Carter was no liberal either. Remember, it was he that brought in Paul Volker to the Fed, ushering in the Volker/Greenspan/Bernanke era of the Milton Freidman school of economics. No liberal has even been happy about that.

    On balance, he was a good man, a weak president, and a moderate in both economic and social issues. Internationally, he was a typical Caold War proponent. Kissenger himself once said that Jimmy Carter had more to do with the collapse of the USSR than did Reagan! Of course, he was making the point that no one world leader personally brought down the USSR. But it's food for thought.

    Trestin, try not to believe silly, simplistic myths about presidents and history. It's a lot more complicated than you obviously understand. try reading some quailty history of the period. Than you'll see a clearer, though more complex, picture.

    JMJ

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  3. Interesting, I find myself at least in partial agreement with your assessment JMJ. Carter was a decent man who ought to have been a preacher.

    Question for you, do you see Obama ultimately being viewed as another Jimmy Carter by historians?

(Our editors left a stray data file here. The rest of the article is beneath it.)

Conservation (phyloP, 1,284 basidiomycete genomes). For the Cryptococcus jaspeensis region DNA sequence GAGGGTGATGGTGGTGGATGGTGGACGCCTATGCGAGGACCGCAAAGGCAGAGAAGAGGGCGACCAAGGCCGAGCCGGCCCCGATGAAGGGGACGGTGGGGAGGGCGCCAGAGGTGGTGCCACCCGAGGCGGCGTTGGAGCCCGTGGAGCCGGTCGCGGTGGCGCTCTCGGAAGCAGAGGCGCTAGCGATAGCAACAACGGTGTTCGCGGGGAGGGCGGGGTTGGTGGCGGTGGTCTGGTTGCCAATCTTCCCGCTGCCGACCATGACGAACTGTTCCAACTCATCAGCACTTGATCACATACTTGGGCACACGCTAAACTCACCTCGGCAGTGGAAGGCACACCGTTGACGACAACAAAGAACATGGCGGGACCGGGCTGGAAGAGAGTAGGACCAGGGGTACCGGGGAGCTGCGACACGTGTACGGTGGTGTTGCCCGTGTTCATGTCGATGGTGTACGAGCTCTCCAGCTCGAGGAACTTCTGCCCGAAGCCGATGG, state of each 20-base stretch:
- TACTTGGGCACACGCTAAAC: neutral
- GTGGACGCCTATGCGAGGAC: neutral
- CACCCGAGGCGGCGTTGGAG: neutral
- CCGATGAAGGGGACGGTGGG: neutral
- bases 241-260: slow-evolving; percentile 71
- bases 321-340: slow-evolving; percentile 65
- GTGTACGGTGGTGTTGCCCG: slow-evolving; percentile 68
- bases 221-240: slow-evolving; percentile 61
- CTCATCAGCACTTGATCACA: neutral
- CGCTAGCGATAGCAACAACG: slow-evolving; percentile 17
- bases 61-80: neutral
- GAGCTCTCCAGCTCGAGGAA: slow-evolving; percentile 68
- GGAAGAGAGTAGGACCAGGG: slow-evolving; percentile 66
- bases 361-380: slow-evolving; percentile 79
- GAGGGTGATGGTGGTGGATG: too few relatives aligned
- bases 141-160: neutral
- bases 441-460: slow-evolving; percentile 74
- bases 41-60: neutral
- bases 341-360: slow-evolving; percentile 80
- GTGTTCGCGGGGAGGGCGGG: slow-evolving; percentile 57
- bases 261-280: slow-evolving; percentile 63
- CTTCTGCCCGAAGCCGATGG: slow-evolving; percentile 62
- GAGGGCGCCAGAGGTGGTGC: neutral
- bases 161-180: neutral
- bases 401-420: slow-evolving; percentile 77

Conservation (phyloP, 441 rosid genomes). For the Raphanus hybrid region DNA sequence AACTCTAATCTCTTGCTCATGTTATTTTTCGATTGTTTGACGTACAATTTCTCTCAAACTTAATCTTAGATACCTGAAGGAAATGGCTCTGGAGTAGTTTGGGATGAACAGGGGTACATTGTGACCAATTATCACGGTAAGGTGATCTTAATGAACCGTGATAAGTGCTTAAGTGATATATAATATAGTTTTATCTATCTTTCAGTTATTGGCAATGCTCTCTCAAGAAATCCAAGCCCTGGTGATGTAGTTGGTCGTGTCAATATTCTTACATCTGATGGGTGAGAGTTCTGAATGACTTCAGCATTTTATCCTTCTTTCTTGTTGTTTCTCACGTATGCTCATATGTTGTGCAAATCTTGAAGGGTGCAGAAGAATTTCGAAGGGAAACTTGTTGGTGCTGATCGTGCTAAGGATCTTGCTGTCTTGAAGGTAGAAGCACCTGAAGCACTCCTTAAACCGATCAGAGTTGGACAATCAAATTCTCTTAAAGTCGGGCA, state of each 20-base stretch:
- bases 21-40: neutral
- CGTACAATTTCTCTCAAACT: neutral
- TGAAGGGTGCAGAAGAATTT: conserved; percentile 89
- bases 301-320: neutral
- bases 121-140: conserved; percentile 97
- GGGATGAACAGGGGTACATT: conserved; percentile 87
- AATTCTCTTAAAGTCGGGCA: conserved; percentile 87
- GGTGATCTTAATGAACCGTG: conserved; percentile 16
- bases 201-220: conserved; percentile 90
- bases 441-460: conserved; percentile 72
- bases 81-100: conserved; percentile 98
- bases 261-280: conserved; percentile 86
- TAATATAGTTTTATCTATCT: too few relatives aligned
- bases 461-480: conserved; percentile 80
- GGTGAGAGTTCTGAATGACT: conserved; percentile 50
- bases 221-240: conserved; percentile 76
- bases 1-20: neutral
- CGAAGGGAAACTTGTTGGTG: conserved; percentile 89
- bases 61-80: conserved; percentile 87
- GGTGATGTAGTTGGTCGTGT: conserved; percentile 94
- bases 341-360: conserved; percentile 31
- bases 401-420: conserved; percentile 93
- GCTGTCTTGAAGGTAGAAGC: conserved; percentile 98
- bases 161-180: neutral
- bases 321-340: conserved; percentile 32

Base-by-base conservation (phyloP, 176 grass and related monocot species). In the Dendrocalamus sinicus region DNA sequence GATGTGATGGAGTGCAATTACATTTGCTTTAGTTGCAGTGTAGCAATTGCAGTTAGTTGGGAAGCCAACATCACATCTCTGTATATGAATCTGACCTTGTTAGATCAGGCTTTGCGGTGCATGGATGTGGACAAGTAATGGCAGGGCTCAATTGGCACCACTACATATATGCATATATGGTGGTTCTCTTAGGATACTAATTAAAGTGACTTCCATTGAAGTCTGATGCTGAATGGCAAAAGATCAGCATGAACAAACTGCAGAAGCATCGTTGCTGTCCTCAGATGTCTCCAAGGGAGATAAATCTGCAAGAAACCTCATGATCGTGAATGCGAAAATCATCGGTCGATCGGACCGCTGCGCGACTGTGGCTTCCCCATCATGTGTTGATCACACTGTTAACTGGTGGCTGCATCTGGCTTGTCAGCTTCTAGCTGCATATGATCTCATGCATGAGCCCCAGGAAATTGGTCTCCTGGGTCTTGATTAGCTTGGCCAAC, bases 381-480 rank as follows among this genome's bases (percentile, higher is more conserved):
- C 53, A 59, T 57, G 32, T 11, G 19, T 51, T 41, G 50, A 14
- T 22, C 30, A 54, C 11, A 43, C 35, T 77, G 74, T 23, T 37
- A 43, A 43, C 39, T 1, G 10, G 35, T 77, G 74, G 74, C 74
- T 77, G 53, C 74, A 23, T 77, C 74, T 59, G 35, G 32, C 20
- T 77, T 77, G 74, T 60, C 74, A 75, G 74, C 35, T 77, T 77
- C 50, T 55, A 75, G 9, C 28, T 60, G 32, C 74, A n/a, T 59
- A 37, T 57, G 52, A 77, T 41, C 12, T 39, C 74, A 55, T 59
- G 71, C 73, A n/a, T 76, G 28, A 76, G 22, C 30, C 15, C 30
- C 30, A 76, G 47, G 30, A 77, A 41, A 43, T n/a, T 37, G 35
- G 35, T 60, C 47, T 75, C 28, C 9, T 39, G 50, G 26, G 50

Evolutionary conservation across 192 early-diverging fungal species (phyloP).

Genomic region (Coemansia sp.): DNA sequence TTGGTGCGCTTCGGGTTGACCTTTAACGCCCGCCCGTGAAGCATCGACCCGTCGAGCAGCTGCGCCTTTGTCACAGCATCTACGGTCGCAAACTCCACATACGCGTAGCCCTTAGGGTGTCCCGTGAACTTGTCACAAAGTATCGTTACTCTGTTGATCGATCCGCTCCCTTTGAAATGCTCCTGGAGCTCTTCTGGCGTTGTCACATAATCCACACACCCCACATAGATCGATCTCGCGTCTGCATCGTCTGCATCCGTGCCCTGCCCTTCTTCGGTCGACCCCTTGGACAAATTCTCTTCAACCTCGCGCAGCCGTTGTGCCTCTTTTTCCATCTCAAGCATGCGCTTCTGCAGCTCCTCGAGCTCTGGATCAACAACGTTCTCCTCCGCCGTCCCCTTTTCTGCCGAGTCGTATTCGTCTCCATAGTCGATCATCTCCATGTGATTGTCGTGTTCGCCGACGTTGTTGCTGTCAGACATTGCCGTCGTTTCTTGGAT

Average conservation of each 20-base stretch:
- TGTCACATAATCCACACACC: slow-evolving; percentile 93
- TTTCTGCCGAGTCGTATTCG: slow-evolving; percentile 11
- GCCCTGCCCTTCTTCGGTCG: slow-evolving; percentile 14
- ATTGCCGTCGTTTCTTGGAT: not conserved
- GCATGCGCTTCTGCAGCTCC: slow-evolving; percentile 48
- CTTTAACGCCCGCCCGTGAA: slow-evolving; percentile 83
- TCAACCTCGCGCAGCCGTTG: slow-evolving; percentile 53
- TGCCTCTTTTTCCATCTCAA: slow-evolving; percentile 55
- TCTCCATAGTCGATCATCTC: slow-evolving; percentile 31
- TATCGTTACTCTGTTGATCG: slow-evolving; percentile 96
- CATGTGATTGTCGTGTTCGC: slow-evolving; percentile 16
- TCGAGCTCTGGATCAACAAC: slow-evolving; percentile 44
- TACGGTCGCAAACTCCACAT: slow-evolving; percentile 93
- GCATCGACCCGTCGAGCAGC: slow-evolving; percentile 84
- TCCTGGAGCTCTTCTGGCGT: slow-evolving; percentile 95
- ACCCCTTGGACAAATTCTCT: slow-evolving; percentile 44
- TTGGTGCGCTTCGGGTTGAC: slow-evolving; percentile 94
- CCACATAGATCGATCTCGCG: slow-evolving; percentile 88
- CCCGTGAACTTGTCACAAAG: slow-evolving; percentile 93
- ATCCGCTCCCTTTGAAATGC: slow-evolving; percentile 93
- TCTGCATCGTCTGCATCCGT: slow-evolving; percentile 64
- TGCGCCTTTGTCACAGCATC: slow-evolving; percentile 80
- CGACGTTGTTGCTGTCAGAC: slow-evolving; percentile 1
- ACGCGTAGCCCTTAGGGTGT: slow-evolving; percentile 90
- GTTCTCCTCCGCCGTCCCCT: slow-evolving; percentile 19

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  4. I doubt it. The two presidents are personally very different. Also, Obama was able to accomplish a lot working with congress, something Carter could never really do. As well, the times were very different, with very different problems, and America was a far more liberal place in the late seventies, which would explain a few of the programs Carter was able to get through.

    Remember, one of Carter's greatest failings (if you can call it that) is that he truly was an outsider. He came into Washington with his outsider crowd and was never really able to get into the inside. Obama came in with the Chicago Democratic Machine, serious and respected insiders who had the gravitas, reputation, and freinds to call in favors, twist arms, etc.

    On top of all that, Obama very well may win next year. The GOP field is - let's just face it - a bunch of sure losers. Until someone new rises up tro seriously challenge the president, Obama will be reelected next year.

    JMJ

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  5. Out of reasonable, true complaints against Obama, you smear the easiest target in the last 40 year, besides Reagan.
    Getting bored Les? No one left to be nasty to, so you dig up a 37 year old issue. Weak, and showing your mean side, which we ALL know you have, and have been showing to often.

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  6. Point to the exact issue you are referring to Anon. If you refer to Will's post above on Jimmy Carter, well as he said, the left affinity to provide revisionist history is, quite predictable and boring.

    What's wrong Anon {who has not the class to identify yourself} you can't take straight talk and anything that disagrees with your cherished progressive values, oops, I mean non values.

    have a good day.